Live Review: Sinjin Hawke and Zora Jones

The Dynamic Duo didn’t disappoint at New Forms Festival

Justin Scott // Managing Editor
Photos by Kris Krüg

From September 28-30, Vancouver’s Centre for Digital Media played home to the New Forms Festival.

Located in the unassuming rear studio warehouses of the complex, the event seemed like a hidden gem. Entering through the back-parking lot, attendees were immediately greeted by the friendliest of bouncers, a grilled cheese stand, ping pong tables and plenty of areas to sit, relax, socialize and get some fresh air. I had only been able to attend the Friday night, but that was okay because I was most excited to see Sinjin Hawke and Zora Jones.

Arriving at around 11:45 pm, I had about an hour before their set. The festival had two rooms, both offering unique styles of music – the side room was more minimalistic focusing on house and techno oriented sets, while the main room’s sounds were more grandiose.

After spending some time in the smaller area, I eventually made my way to the main space, which was referred to as ‘The Hanger’. A large studio space, the ceiling had lights running along the sides and the stage was flanked by two hanging planters filled with green-leaved plants and lights. Behind the stage was a large screen which provided the immersive visuals for the night.

Catching the last bit of Aïsha Devi’s set was a treat. Her performance was like a tsunami – it built up and grew increasingly powerful until the very end, with accompanying visuals to match. With tracks constantly evolving within themselves, her set fused each offering together resulting in a constant ascent. Her unique tribal approach to electronic music found itself right at home in the main space, with those in attendance seemingly on the perfect level to appreciate the experimental style of the entrancing and trippy V/A performance.

Next up, were the king and queen of Fractal Fantasy records, Hawke and Jones. As they took to the stage, Jones started on the decks while Hawke controlled the morphing visuals the imprint is know for. They used an Xbox Kinect-esque camera that caught their every movement while working their CDJ’s – casting their distorted images onto the large screen behind them over and under other pulsing visuals. At times, the images would simply look like a molten form of the performer, while others saw the distortions atop monumental landscapes, often having the Fractal Fantasy logo flash over the imagery as if it were a strobe light.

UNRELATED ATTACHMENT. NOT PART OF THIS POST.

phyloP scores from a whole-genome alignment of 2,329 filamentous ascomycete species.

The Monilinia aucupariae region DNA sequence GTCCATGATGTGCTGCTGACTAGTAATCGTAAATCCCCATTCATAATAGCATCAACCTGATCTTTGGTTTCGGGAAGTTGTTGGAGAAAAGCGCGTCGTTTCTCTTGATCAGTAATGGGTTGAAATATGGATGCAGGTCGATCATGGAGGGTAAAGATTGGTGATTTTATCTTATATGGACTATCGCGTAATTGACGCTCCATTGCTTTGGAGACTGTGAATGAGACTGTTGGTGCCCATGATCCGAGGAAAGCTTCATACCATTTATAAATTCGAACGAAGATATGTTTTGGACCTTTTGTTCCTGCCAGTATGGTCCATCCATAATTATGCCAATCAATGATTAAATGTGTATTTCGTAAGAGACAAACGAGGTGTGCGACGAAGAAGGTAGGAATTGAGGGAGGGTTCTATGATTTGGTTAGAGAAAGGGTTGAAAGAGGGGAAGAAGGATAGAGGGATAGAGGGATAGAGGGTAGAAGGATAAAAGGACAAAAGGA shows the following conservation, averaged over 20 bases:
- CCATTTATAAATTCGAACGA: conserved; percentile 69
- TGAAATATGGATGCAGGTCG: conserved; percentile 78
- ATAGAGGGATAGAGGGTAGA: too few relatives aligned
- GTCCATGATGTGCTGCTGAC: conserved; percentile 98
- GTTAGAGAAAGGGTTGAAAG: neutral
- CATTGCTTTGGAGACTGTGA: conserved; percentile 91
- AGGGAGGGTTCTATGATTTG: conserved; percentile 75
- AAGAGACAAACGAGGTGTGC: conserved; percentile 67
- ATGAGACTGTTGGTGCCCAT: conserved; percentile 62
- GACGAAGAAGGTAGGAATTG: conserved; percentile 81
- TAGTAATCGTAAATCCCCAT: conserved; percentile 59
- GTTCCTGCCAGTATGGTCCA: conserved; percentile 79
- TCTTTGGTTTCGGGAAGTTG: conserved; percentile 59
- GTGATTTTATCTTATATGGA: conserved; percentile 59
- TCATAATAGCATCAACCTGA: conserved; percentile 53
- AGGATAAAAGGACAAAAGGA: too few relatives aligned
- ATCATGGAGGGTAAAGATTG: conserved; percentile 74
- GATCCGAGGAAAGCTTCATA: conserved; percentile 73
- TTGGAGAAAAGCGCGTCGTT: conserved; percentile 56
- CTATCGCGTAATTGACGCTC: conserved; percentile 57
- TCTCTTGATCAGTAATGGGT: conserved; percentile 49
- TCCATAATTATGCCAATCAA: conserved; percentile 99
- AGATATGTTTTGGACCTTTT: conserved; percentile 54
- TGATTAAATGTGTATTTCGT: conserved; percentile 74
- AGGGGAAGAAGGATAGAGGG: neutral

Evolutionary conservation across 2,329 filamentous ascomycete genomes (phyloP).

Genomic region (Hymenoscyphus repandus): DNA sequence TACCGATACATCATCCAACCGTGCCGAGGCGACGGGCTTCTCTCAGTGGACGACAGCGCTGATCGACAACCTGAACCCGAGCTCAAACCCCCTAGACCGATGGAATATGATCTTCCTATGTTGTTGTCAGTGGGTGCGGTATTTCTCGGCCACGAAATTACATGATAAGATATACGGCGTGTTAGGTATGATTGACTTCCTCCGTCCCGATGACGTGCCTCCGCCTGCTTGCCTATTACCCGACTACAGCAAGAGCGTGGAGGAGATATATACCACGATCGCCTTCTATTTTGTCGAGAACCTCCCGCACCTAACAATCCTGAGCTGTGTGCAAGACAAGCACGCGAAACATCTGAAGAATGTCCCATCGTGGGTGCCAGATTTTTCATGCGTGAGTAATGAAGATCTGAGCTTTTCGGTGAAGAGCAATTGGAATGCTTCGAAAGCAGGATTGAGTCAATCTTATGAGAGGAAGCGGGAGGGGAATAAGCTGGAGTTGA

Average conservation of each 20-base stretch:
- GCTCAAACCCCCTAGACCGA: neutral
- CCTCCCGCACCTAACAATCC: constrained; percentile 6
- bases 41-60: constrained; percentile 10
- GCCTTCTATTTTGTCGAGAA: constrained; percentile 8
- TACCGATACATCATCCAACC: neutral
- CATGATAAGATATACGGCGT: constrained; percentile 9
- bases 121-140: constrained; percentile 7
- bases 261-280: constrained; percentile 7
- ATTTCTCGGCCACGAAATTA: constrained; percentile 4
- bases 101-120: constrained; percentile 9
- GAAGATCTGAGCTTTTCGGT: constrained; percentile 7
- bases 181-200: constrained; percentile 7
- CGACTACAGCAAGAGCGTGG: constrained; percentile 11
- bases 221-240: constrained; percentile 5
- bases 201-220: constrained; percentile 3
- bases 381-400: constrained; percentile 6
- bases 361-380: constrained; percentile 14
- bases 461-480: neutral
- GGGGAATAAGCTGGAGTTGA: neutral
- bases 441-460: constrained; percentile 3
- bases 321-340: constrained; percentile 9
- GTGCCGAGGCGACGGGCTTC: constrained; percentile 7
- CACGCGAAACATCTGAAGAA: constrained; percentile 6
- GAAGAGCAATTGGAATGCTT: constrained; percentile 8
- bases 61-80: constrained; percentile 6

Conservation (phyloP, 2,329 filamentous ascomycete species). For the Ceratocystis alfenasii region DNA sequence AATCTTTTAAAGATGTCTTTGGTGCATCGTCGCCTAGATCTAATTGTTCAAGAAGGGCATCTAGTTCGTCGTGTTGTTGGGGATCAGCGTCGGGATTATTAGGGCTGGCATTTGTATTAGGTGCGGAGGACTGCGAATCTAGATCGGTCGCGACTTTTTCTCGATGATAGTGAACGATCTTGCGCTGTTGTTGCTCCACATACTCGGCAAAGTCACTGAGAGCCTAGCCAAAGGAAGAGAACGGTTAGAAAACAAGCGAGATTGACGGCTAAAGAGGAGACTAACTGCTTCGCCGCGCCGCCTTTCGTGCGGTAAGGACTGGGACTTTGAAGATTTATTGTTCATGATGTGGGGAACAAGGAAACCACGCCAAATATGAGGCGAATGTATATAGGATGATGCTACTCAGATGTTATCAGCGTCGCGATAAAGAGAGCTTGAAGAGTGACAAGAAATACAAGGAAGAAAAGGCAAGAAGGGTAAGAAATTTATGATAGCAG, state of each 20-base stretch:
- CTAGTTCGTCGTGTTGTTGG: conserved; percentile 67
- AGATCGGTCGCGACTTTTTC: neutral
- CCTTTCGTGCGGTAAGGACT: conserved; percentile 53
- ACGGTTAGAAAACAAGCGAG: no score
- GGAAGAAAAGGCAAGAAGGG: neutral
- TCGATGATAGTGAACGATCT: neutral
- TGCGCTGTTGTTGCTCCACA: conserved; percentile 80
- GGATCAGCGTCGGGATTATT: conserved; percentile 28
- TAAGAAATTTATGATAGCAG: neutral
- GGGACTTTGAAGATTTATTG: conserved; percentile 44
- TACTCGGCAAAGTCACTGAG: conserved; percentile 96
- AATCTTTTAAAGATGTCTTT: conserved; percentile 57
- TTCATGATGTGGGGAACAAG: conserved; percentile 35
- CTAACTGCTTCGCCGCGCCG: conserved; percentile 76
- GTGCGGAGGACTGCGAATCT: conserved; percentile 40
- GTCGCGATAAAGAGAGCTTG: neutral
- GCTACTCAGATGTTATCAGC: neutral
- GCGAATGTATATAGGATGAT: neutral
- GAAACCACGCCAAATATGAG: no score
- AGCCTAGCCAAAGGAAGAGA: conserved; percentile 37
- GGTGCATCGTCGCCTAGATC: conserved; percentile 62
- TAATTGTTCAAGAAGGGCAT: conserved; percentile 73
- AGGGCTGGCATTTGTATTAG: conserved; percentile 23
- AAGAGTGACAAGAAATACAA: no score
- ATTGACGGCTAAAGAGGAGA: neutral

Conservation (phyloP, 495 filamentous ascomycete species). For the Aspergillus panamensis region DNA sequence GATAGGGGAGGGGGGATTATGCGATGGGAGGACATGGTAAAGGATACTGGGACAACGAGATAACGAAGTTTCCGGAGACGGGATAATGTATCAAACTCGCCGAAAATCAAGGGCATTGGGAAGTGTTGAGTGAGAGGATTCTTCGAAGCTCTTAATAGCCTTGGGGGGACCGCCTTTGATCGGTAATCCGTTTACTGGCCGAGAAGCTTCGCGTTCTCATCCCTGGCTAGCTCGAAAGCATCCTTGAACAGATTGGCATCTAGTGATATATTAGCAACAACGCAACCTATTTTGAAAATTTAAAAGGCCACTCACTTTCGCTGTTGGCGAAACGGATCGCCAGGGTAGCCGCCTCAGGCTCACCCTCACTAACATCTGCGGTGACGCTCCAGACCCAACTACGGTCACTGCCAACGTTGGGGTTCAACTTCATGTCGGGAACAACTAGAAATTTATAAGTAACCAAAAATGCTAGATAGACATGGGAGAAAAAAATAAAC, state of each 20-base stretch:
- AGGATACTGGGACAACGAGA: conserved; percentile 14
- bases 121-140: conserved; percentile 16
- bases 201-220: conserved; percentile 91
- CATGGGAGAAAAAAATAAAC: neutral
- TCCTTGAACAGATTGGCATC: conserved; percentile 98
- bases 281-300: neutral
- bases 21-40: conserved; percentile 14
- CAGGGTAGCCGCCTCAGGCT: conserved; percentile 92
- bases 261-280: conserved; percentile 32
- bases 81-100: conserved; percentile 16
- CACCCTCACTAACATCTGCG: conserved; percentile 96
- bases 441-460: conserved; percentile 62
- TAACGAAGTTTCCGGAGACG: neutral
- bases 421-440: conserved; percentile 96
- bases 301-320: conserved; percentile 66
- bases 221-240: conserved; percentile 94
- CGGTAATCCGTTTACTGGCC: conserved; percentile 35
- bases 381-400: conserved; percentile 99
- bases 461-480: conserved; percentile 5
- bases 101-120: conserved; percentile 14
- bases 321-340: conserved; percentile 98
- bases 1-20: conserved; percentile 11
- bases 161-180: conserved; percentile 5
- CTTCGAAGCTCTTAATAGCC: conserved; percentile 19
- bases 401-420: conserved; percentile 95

Photo by Kris Krüg // New Forms Festival

Jones started with a strong mixture of conducting beats. Just seconds into her set, she had the whole room jumping in unison. As expected, she played everything from her own productions to energetic Rap remixes. Her collaboration with Thast, “Out Da Kitchen” and her and Hawke’s reworking of the legendary Soulja Boy Tell’em’s “Bird Walk” were just a few of her selections that set the crowd off.

About half way through their set it was time to switch. As Hawke took control of the music, Jones tended to their visuals.

Hawke’s eminent style of electric orchestral epicenes was in full force. He opened with a track led by heavy horns and bouncing bass lines and set the tone early. Over the next hour and a bit, the Canadian producer led the crowd on a futuristic journey.

With a mixture of new music and old, Hawke maintained a slowly growing energy throughout his performance. His signature animated synths and pitched vocals, riding robotic basslines often embracing a Jersey Club cadence were perfectly suited for the venue. The crowd was especially responsive to tracks like “Don’t Lose Yourself to This” and his DJ Sliink collaboration “Raw”.

Photo by Kris Krüg // New Forms Festival

To close their set, the two worked alongside one another with the precision and grace of Olympic figure skaters. Their arms intertwined over their equipment while still jumping in time with their music. And although neither of them verbally addressed the crowd all night, their energy was infectious.

Once their last song was playing the two jumped up on top of the table with their equipment, then proceeded to leap into the crowd, inducing utter mayhem in the front ranks. They remained there dancing with their fans until the song finished, when they returned to the stage, they waved goodbye to the crowd and departed.

This night was one for the books. The New Forms Festival was one of the most unique and welcoming events I’ve ever been to within the borders of Vancouver, and should not be missed next year. The evening was one of the most visceral shows I’d ever been to, it was an unforgettable experience that has me anticipating their return.

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